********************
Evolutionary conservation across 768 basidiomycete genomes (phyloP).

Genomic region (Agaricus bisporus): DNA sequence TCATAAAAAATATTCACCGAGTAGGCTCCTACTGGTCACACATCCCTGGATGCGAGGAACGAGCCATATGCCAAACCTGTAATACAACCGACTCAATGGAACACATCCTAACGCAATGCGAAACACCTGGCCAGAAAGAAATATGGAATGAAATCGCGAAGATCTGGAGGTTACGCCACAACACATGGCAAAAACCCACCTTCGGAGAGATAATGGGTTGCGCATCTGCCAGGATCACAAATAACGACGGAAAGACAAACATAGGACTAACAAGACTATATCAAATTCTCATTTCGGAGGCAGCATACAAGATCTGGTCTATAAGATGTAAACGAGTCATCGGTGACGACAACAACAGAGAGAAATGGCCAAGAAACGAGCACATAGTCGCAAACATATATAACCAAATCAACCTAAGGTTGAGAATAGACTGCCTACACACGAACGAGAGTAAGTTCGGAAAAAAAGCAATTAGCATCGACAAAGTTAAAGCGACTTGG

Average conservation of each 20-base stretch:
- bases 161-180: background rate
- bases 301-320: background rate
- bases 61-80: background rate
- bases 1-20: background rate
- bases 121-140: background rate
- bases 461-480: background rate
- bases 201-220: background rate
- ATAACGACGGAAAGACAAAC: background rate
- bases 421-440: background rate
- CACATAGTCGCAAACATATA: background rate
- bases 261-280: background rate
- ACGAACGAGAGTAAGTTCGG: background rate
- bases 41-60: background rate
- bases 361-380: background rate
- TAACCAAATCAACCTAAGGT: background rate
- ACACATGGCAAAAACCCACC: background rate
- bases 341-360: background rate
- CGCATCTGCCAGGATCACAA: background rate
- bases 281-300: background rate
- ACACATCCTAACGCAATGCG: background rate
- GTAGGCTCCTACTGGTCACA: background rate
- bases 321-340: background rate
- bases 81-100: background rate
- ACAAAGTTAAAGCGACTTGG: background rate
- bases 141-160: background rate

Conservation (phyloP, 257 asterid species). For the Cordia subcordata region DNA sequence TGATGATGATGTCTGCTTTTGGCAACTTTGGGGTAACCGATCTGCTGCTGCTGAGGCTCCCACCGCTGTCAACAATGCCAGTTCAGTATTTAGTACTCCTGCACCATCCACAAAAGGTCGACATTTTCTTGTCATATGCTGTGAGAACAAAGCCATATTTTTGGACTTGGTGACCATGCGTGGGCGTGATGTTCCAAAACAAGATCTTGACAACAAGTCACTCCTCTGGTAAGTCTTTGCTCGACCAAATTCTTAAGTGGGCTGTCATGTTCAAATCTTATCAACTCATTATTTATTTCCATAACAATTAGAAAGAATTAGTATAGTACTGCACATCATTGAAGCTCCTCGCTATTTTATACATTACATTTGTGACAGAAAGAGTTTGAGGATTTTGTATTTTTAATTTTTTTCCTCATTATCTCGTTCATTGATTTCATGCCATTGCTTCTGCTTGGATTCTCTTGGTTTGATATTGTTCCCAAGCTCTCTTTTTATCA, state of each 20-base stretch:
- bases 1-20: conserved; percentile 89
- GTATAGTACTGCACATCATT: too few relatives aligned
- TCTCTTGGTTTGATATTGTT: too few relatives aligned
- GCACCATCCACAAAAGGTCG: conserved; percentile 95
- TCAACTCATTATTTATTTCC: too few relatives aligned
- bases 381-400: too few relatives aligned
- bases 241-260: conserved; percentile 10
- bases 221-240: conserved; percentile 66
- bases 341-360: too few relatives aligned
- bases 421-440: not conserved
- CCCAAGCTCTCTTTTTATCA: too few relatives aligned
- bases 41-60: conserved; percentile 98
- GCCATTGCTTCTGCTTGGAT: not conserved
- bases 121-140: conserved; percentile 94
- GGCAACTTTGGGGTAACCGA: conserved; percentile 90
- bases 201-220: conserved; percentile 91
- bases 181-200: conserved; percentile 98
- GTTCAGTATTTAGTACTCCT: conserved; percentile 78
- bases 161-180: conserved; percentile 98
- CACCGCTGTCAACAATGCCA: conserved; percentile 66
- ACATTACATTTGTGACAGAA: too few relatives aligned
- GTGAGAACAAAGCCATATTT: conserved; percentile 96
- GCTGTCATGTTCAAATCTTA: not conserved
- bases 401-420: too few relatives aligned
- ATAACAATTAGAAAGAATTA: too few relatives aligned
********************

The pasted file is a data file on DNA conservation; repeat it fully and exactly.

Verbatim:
Evolutionary conservation across 768 basidiomycete genomes (phyloP).

Genomic region (Agaricus bisporus): DNA sequence TCATAAAAAATATTCACCGAGTAGGCTCCTACTGGTCACACATCCCTGGATGCGAGGAACGAGCCATATGCCAAACCTGTAATACAACCGACTCAATGGAACACATCCTAACGCAATGCGAAACACCTGGCCAGAAAGAAATATGGAATGAAATCGCGAAGATCTGGAGGTTACGCCACAACACATGGCAAAAACCCACCTTCGGAGAGATAATGGGTTGCGCATCTGCCAGGATCACAAATAACGACGGAAAGACAAACATAGGACTAACAAGACTATATCAAATTCTCATTTCGGAGGCAGCATACAAGATCTGGTCTATAAGATGTAAACGAGTCATCGGTGACGACAACAACAGAGAGAAATGGCCAAGAAACGAGCACATAGTCGCAAACATATATAACCAAATCAACCTAAGGTTGAGAATAGACTGCCTACACACGAACGAGAGTAAGTTCGGAAAAAAAGCAATTAGCATCGACAAAGTTAAAGCGACTTGG

Average conservation of each 20-base stretch:
- bases 161-180: background rate
- bases 301-320: background rate
- bases 61-80: background rate
- bases 1-20: background rate
- bases 121-140: background rate
- bases 461-480: background rate
- bases 201-220: background rate
- ATAACGACGGAAAGACAAAC: background rate
- bases 421-440: background rate
- CACATAGTCGCAAACATATA: background rate
- bases 261-280: background rate
- ACGAACGAGAGTAAGTTCGG: background rate
- bases 41-60: background rate
- bases 361-380: background rate
- TAACCAAATCAACCTAAGGT: background rate
- ACACATGGCAAAAACCCACC: background rate
- bases 341-360: background rate
- CGCATCTGCCAGGATCACAA: background rate
- bases 281-300: background rate
- ACACATCCTAACGCAATGCG: background rate
- GTAGGCTCCTACTGGTCACA: background rate
- bases 321-340: background rate
- bases 81-100: background rate
- ACAAAGTTAAAGCGACTTGG: background rate
- bases 141-160: background rate

Conservation (phyloP, 257 asterid species). For the Cordia subcordata region DNA sequence TGATGATGATGTCTGCTTTTGGCAACTTTGGGGTAACCGATCTGCTGCTGCTGAGGCTCCCACCGCTGTCAACAATGCCAGTTCAGTATTTAGTACTCCTGCACCATCCACAAAAGGTCGACATTTTCTTGTCATATGCTGTGAGAACAAAGCCATATTTTTGGACTTGGTGACCATGCGTGGGCGTGATGTTCCAAAACAAGATCTTGACAACAAGTCACTCCTCTGGTAAGTCTTTGCTCGACCAAATTCTTAAGTGGGCTGTCATGTTCAAATCTTATCAACTCATTATTTATTTCCATAACAATTAGAAAGAATTAGTATAGTACTGCACATCATTGAAGCTCCTCGCTATTTTATACATTACATTTGTGACAGAAAGAGTTTGAGGATTTTGTATTTTTAATTTTTTTCCTCATTATCTCGTTCATTGATTTCATGCCATTGCTTCTGCTTGGATTCTCTTGGTTTGATATTGTTCCCAAGCTCTCTTTTTATCA, state of each 20-base stretch:
- bases 1-20: conserved; percentile 89
- GTATAGTACTGCACATCATT: too few relatives aligned
- TCTCTTGGTTTGATATTGTT: too few relatives aligned
- GCACCATCCACAAAAGGTCG: conserved; percentile 95
- TCAACTCATTATTTATTTCC: too few relatives aligned
- bases 381-400: too few relatives aligned
- bases 241-260: conserved; percentile 10
- bases 221-240: conserved; percentile 66
- bases 341-360: too few relatives aligned
- bases 421-440: not conserved
- CCCAAGCTCTCTTTTTATCA: too few relatives aligned
- bases 41-60: conserved; percentile 98
- GCCATTGCTTCTGCTTGGAT: not conserved
- bases 121-140: conserved; percentile 94
- GGCAACTTTGGGGTAACCGA: conserved; percentile 90
- bases 201-220: conserved; percentile 91
- bases 181-200: conserved; percentile 98
- GTTCAGTATTTAGTACTCCT: conserved; percentile 78
- bases 161-180: conserved; percentile 98
- CACCGCTGTCAACAATGCCA: conserved; percentile 66
- ACATTACATTTGTGACAGAA: too few relatives aligned
- GTGAGAACAAAGCCATATTT: conserved; percentile 96
- GCTGTCATGTTCAAATCTTA: not conserved
- bases 401-420: too few relatives aligned
- ATAACAATTAGAAAGAATTA: too few relatives aligned